The Edmonton Oilers, Their Fans & External Attribution

Downtown Edmonton. via upload.wikimedia.org

John Tauer, a Ph.D. Associate Professor of Psychology and Assistant Men's Basketball Coach at the University of St. Thomas, penned an article on external attribution in sports.  While the author was interested in external attribution in the Rick Pitino "Unfortunate Things" story, the underlying premise applied to the Oilers as well.

This response is not uncommon among athletes. In fact, one study of professional athletes found that they made significantly more internal attributions for their successes than they did for their failures. In other words, they were more likely to blame a referee for a loss, but rarely would they credit a referee or some other external factor for their success. How often do you hear a player say, "That umpire gave us that game!"

The money quote from Tauer's article nails the situation in Edmonton perfectly:

Of course, the danger behind external attributions is that they enable us to escape from personal responsibility for our actions.

The study mentioned in Tauer's article, "Attributions in the sports pages" by Lau and Russell, was published in the Journal of Personality and Social Psychology - Volume 39, Issue 1, in July 1980.  The researchers rated interviews given by professional athletes to determine attribution of success and failure.  The conclusions of the study bring us to the City of Edmonton.

Edmonton must be a terrible, horrible place.  The city has been the single reason for the Oilers' demise over the last two decades.  Fans have blamed a myriad of intangibles, all centered around the horrible place called Edmonton as the reason that players won't stay, won't sign, and ask to be traded.  First and foremost, the awful weather is to blame.  The brutal Edmonton weather chases away the marquee players.  Even the players that are willing to brave the icy tundra are chased out by their own wives.  Grown men being paid millions of dollars will not play in the cold.  Unless it's Calgary or Chicago.

Not only does the weather make the city nearly unlivable, the fans are completely unbearable.  They approach players in the streets!  Random hooligans accost them in restaurants.  Fans have the gall to say "Hi!" in the grocery store.  And ohhhhhh, the mean, mean things they say about players on talk radio.  A professional athlete can't be expected to play in these conditions.  Unless the conditions exist in Montreal or Pittsburgh.

And being so isolated from the rest of the world, a solar unit away from civilization, the distance drives men to do unreasonable things, like a northern form of space madness.  Being so far north, the flights take so much longer.  It's a full 90 minutes to Vancouver, forty-five minutes shorter than the flight from Denver to Los Angeles.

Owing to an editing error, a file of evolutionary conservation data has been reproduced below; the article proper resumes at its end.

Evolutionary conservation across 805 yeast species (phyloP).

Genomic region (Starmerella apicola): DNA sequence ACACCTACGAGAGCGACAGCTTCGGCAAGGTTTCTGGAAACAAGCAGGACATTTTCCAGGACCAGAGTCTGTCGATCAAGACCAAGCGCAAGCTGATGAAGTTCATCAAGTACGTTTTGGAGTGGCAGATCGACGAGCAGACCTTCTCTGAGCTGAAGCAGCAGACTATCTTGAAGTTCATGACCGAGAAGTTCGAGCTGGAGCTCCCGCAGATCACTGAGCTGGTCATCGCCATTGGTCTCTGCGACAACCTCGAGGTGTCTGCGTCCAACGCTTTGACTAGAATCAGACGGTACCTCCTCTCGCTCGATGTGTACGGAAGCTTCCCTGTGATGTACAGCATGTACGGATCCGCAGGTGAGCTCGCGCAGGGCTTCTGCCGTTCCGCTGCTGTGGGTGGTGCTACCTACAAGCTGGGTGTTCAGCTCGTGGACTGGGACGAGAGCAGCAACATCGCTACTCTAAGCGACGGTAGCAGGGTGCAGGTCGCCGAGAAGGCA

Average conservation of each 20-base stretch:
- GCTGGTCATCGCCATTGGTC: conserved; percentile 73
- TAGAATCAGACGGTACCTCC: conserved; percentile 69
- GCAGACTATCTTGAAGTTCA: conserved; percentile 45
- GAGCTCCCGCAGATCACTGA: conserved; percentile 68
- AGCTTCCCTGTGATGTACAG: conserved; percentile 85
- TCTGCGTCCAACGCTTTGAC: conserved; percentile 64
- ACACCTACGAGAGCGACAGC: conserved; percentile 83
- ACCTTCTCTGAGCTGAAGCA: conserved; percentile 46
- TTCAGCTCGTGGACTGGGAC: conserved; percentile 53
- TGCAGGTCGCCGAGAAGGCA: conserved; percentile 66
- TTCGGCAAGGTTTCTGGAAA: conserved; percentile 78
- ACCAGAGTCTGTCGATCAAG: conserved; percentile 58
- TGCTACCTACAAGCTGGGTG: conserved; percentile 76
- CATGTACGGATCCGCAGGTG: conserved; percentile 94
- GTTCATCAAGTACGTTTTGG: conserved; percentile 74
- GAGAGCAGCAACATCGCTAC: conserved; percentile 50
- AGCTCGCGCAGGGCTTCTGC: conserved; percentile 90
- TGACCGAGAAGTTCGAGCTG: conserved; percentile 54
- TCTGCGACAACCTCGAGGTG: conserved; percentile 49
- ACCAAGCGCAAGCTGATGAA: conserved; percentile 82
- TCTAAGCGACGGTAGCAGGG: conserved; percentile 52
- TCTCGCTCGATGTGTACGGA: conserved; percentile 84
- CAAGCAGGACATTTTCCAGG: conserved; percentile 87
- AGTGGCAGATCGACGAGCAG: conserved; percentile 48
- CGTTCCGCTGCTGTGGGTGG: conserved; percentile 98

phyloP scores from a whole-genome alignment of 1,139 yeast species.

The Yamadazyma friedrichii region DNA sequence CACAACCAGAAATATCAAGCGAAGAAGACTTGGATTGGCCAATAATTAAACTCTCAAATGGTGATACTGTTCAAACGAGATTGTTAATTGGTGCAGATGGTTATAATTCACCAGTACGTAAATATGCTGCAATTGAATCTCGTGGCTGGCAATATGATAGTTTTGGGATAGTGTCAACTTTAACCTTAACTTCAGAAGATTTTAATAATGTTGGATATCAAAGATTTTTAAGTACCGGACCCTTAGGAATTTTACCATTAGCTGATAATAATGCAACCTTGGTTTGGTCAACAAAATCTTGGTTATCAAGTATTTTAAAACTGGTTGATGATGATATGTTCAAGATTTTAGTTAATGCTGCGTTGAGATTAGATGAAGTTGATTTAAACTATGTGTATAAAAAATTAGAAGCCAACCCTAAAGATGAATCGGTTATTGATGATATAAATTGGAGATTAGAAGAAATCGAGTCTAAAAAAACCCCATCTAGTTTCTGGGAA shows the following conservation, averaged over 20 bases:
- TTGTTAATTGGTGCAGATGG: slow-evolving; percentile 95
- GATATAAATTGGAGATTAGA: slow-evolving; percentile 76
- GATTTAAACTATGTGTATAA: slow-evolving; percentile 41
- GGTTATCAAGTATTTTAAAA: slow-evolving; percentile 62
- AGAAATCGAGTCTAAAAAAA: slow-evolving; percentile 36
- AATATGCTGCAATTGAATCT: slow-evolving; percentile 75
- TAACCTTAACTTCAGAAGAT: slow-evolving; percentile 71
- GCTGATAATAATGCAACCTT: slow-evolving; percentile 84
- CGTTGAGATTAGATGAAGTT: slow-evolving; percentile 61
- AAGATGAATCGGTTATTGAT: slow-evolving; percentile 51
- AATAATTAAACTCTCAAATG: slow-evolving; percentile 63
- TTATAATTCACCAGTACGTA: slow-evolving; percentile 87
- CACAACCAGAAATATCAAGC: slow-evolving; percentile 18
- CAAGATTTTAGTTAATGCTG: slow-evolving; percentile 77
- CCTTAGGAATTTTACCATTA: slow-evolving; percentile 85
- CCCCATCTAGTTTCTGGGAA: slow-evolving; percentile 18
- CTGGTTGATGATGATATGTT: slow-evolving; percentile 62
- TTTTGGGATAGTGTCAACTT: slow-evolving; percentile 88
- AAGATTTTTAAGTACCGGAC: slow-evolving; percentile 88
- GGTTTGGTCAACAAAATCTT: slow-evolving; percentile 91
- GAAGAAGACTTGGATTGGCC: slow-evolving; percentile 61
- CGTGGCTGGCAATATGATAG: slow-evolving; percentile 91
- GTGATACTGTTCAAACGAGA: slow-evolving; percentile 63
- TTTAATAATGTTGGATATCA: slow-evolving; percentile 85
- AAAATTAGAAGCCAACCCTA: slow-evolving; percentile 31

That distance means the travel schedule is too much for a grown man to bear.  Millions of dollars isn't enough to heal the pain of so many frequent flyer miles, even though the Oilers will fly less miles than the Sharks or Canucks.

Of course, if there is a back woodsman, Les Stroud-type of a man out there willing to take on the wilds of Edmonton, the stunning lack of nightlife and nonexistent culture will eventually run those manly-men out of town.  After all, hockey players need symphonies and galleries, molecular gastronomy and Michelin Stars or else they break down like Jack Torrance.  Unless they live in Detroit.

Any level-headed person would look at this list and realize the significant omission, the actual reason behind Edmonton's inability to attract and retain talent - the state of the franchise.  Unfortunately, judging by the reaction of the fanbase in the latest Sheldon Souray hullabaloo, the team still gets a pass.  Kevin Lowe nearly found the correct balance between internal and external attribution in his now-infamous Edmonton Journal interview when he asked "Is it me?"  While Lowe was trying to play the part of exasperated martyr, he was on the right track.  You want to attract and retain the top talent in the league?  Start by ending a decade of mismanagement.  Players want to win and play for winning teams no matter how cold it is, how isolated they are, how desolate their home will be, and how many men with monocles they encounter on a nightly basis.

Don't believe me?  In 1980, Jari Kurri leaked word to Glen Sather that he was going to evade his mandatory military service.  He was willing to and wanted to leave Helsinki for Edmonton, even though it was going to be 8 degrees colder in the winter.  He was willing to move to a city that would be the most isolated place he'd ever lived in.  He was willing to move from historic Helsinki to a hick town on the plains of Canada.  No matter how terrible Edmonton may look to an insider, winning is the great equalizer.  NHL players spend their entire careers thinking about the Stanley Cup - it's a singular league-wide goal.  Give a man a chance to win a Cup and he'll play anywhere, even Edmonton.

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